Between data caps
, outrageous costs for speed, and billing issues abound, it is a wonder that Internet
access has not become a basic right and utility. However, it seems that the state of Virginia and Governor Ralph Northam are stepping things up to accelerate a $700 million 10-year plan to connect unserved Virginians.
Yesterday, Governor Northam announced
that Virginia has plans to invest “$700 million in American Rescue Plan funding to expedite the deployment of last-mile broadband infrastructure to unserved areas and close the digital divide within the next three years.” This means that before 2024, most of the 233,500 locations within Virginia that do not have a service provider will finally have broadband access.
Since the pandemic
started, the digital divide of unconnected people has become abhorrently apparent, and “With telehealth and telework becoming permanent staples across the nation, access to broadband is more critical than ever,” says U.S Senator Mark Warner. As such, Governor Northam explained that “It’s time to close the digital divide in our Commonwealth and treat internet service like the 21st century necessity that it is—not just a luxury for some, but an essential utility for all.”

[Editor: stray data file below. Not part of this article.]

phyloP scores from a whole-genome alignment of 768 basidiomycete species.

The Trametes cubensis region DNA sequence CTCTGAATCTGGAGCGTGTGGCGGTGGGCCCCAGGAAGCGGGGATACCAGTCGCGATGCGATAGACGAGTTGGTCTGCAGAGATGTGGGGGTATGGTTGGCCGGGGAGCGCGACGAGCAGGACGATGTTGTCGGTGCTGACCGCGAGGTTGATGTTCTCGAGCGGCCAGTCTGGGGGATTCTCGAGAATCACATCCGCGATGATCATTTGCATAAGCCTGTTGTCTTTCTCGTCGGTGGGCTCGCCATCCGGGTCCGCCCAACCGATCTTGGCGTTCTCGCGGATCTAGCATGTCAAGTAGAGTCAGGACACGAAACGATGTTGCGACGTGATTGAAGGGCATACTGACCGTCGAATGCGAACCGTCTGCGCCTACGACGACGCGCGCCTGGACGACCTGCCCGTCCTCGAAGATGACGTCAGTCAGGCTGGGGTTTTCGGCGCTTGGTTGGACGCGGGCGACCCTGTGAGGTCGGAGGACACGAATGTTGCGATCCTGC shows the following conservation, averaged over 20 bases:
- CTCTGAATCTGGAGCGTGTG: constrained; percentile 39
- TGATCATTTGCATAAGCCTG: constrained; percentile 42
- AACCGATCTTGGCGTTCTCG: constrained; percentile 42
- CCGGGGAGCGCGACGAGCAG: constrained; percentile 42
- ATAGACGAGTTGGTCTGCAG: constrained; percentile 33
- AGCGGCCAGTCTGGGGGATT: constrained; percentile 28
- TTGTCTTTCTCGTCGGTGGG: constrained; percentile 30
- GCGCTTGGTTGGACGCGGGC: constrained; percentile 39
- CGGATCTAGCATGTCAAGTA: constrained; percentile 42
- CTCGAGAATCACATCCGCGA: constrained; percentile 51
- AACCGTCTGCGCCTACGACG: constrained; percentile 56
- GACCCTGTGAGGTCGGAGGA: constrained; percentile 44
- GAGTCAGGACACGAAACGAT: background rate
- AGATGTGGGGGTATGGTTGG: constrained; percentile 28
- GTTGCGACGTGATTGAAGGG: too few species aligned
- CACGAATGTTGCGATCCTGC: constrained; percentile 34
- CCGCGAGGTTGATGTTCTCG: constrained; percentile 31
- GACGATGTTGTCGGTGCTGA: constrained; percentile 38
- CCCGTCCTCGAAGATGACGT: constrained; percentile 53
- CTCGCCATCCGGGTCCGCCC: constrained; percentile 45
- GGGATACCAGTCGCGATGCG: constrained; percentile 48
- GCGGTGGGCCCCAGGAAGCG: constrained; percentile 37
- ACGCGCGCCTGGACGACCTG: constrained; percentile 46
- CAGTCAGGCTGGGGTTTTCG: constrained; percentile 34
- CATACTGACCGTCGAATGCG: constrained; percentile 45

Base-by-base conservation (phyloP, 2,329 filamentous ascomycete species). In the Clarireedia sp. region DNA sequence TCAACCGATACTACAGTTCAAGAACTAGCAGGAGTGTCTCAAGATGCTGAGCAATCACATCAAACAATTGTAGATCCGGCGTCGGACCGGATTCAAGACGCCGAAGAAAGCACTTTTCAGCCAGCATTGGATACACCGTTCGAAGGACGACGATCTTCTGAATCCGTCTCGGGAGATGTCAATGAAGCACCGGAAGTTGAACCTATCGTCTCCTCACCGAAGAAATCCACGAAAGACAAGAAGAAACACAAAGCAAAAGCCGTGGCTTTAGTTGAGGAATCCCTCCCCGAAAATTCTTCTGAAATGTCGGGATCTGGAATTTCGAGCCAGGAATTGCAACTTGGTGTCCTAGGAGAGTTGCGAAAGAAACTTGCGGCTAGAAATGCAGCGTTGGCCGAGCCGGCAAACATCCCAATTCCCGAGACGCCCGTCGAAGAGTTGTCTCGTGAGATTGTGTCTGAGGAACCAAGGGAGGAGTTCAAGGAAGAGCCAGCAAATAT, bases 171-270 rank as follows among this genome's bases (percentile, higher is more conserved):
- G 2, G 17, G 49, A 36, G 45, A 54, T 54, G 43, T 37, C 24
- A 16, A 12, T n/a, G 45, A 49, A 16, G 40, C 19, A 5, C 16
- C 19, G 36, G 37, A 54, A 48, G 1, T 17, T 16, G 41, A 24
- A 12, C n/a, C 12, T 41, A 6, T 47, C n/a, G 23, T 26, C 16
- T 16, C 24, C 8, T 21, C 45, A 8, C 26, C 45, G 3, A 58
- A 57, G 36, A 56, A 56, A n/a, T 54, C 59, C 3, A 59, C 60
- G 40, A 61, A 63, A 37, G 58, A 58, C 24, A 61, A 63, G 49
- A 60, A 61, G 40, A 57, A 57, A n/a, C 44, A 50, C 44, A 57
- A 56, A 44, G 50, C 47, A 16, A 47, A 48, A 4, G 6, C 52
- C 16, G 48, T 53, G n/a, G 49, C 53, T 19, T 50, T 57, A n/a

To accomplish this, the Virginian government has worked with “localities, electric utilities, and internet service providers to connect unserved areas to high-speed internet,” as part of an ongoing pilot program that has since been made permanent. These efforts put Virginia on track to be one of the first states to have universal broadband.
Though it is not quite making internet service a utility, this is certainly a step in the right direction. But, with the large investment, the Virginian government is likely to keep a close eye on its network over time to protect the end-users. Either way, this is still a cool project, but let us know what you think of it in the comments below.